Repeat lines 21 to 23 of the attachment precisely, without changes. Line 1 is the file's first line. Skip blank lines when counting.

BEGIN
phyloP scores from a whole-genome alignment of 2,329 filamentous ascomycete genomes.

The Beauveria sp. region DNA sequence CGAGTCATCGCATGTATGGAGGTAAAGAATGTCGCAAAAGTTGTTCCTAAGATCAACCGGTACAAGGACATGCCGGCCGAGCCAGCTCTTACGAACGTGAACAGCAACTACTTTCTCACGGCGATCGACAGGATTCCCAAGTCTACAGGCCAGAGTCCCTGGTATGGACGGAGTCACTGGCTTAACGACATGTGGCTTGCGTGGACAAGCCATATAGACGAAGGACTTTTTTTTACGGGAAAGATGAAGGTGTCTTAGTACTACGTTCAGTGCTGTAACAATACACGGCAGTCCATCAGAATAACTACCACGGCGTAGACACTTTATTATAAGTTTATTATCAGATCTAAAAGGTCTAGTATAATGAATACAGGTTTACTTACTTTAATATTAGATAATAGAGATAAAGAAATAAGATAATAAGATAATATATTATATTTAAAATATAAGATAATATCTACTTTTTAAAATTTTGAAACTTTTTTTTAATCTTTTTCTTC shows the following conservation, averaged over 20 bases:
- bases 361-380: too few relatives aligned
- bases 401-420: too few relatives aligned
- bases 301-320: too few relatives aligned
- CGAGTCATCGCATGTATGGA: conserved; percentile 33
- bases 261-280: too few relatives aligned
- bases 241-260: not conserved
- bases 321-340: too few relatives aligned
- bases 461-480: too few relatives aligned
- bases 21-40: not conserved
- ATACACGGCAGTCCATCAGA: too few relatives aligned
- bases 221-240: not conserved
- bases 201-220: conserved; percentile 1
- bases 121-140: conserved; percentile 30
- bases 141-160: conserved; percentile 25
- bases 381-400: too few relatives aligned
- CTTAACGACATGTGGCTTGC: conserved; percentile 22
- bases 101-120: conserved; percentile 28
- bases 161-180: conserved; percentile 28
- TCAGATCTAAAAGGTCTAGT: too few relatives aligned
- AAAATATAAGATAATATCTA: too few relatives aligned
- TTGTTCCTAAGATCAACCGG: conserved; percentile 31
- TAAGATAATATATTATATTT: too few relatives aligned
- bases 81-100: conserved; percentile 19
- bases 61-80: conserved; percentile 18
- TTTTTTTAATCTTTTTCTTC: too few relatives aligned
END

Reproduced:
- TCAGATCTAAAAGGTCTAGT: too few relatives aligned
- AAAATATAAGATAATATCTA: too few relatives aligned
- TTGTTCCTAAGATCAACCGG: conserved; percentile 31